Moses and Monotheism

by Sigmund Freud
[Knopf, $3.00]
THE topic, the name of the author, and the fact that he is a celebrated exile will arouse great interest in this book among large groups of readers. The content of the book, its inner logic and method of exposition, will remain more or less obscure to those who are not sympathetically familiar with psychoanalysis. Reduced to its rudest simplicity, the thesis is this: Moses was a noble Egyptian who followed the monotheistic trends which, after a brief efflorescence, deteriorated upon the death of Amenhotep IV. The Jews probably killed Moses and carry still the burden of unconscious guilt for this crime. The hatred leveled against the Jews is the expression of the barbaric hatred of monotheism.
It would be futile, of course, to relate Freud’s intricate and almost relentlessly calm arguments in favor of his thesis. At the age of eighty-three, Freud has lost none of his lucidity of style and directness of thinking. Using the traditional psychoanalytic technique, he analyzes the unconscious motivations underlying the legend of Moses’s birth, his leadership, and his obscure death, and reconstructs a picture of what probably happened in reality. The argument and the reconstruction may not prevail for long. It is impossible to prove or disprove something that is legendary and so deeply bound with religious emotions.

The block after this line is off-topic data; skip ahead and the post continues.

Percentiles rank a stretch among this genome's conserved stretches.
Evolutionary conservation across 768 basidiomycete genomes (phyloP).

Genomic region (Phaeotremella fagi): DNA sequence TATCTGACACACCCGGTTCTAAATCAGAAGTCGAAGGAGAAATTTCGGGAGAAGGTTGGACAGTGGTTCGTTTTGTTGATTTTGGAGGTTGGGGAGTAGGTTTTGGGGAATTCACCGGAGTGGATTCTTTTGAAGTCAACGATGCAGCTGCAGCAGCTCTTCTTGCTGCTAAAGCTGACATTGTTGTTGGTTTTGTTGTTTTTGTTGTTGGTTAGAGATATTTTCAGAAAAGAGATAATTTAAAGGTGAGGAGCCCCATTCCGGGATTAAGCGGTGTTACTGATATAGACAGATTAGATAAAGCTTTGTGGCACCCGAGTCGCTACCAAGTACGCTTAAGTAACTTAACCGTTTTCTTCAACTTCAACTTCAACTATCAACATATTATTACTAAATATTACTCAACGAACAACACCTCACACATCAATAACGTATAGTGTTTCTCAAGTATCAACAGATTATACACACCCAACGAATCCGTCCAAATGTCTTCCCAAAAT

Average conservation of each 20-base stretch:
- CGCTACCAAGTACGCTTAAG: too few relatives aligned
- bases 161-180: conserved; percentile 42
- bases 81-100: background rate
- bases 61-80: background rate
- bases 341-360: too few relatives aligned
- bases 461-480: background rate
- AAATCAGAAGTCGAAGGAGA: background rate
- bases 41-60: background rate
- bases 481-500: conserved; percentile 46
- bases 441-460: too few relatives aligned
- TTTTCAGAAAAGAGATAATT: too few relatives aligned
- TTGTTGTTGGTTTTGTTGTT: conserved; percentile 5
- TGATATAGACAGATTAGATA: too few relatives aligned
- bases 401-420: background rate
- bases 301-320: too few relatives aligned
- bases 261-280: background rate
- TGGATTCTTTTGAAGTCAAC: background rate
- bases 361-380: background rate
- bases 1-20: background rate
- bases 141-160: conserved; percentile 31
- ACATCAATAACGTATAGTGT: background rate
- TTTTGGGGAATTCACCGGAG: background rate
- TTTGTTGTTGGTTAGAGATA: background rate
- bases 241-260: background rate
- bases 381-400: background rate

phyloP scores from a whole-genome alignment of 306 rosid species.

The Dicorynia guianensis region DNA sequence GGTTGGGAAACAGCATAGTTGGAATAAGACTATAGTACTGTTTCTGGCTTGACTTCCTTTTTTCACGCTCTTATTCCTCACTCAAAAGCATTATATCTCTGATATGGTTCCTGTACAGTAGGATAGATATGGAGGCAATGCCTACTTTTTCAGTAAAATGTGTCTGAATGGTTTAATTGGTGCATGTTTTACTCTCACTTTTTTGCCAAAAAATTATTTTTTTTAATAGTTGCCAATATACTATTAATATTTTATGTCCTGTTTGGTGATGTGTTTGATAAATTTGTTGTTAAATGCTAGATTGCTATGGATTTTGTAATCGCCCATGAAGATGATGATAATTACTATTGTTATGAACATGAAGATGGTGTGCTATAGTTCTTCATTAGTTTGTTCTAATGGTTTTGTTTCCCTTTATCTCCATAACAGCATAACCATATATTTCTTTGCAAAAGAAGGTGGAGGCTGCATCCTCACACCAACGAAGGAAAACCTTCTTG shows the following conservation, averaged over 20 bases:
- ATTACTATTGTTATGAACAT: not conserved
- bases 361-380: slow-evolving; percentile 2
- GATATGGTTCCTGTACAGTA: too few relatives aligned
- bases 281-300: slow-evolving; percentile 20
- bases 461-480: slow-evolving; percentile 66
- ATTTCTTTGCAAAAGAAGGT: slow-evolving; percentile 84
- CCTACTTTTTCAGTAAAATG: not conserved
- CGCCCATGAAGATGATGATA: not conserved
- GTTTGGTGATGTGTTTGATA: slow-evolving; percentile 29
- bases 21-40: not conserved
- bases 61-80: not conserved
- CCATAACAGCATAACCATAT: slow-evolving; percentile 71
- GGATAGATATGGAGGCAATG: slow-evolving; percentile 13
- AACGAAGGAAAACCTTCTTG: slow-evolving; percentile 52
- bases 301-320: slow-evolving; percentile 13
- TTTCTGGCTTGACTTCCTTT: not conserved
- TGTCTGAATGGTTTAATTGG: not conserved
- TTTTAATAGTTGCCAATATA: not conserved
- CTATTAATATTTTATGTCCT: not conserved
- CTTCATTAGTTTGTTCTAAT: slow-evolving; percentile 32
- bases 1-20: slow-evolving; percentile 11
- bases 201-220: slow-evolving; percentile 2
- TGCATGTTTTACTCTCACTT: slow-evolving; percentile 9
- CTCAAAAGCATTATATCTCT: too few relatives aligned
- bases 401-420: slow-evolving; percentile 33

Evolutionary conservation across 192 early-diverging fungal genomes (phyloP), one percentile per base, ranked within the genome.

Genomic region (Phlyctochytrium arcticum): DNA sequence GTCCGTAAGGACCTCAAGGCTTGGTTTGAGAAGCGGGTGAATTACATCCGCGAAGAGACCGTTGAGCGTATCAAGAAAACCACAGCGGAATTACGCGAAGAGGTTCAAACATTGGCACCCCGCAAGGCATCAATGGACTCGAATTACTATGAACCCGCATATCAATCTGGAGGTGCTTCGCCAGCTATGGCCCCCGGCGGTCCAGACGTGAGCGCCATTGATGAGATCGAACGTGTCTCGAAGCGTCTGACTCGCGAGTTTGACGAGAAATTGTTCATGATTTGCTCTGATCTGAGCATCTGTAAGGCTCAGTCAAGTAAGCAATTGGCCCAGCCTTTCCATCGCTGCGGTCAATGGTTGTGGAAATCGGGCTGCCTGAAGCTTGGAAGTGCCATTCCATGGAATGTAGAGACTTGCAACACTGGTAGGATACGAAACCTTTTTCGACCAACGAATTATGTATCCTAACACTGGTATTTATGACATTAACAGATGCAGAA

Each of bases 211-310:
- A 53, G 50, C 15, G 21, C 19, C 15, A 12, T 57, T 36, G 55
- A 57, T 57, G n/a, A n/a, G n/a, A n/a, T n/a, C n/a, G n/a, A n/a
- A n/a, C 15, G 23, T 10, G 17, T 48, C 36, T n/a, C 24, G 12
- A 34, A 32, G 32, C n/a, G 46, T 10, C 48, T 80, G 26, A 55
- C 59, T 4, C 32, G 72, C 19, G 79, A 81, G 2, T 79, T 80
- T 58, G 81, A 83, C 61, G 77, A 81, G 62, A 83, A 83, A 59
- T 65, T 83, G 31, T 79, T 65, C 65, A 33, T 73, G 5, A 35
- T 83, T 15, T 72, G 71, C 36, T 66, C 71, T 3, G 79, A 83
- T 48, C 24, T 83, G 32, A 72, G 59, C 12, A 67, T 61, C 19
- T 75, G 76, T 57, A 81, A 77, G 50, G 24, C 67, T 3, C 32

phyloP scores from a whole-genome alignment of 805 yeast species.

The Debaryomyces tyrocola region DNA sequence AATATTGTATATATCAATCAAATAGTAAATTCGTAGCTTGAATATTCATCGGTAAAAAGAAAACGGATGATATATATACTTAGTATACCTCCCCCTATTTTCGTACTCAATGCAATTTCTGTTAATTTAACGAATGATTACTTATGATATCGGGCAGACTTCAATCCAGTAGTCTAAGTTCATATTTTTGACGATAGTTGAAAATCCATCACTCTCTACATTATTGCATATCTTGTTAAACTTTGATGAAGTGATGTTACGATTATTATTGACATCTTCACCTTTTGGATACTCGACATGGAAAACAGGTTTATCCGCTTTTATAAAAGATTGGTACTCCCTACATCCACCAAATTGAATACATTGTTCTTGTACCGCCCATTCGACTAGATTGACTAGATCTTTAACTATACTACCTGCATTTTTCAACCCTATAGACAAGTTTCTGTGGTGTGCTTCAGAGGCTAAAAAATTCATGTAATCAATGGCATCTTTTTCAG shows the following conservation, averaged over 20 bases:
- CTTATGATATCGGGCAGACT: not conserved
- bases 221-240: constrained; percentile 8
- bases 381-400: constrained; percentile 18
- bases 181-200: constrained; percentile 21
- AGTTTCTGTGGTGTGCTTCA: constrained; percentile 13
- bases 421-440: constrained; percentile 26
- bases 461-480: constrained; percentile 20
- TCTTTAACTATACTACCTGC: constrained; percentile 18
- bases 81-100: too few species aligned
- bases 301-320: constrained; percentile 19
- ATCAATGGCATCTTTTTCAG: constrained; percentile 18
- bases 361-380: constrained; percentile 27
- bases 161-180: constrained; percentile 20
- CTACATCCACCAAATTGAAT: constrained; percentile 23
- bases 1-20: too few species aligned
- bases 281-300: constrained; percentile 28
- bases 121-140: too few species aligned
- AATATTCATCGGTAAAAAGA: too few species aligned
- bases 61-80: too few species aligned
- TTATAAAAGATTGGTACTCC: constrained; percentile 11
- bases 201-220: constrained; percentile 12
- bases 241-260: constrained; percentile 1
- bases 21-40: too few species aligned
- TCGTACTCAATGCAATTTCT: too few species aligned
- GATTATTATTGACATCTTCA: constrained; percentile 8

The value of Freud’s Moses is not in the possible historical accuracy. Its importance lies in the fact that it is a demonstration of the extraordinary consistency of a liberal, scientific mind, truly unique in our history. An old man, an exile, criticized, even despised as a scientist and a doctor, deprived of his library, a part of which was sold for a pittance of about $500 by the masters of Vienna, Freud remains calm, courageous, humble. He points out the weakness of his own arguments, is frank and intrepid in his attack on the reactionary trends of the official representatives of orthodox Christian apologetics. Not to be found here are the supplications of Galileo or cautious circumlocutions in the manner of those who shielded Copernicus. Freud’s conviction is based on his empirical knowledge, and he states it with a detachment and humility which would have done credit even to modest Newton.
This truly scientific objectivity of Freud stands out in his Moses more than in any other of his previous writings, despite the severe personal and social shocks to which he was subjected while writing it. He started the book in preNazi Vienna and finished it in London, but the trend of his investigation was not affected by this exodus. At one time he hesitated to publish it in Vienna (before the advent of the Nazis), but this doubt was temporary and not dictated by personal anxiety. He merely wished to protect his science and his followers from the intolerant attacks of prejudiced orthodoxy.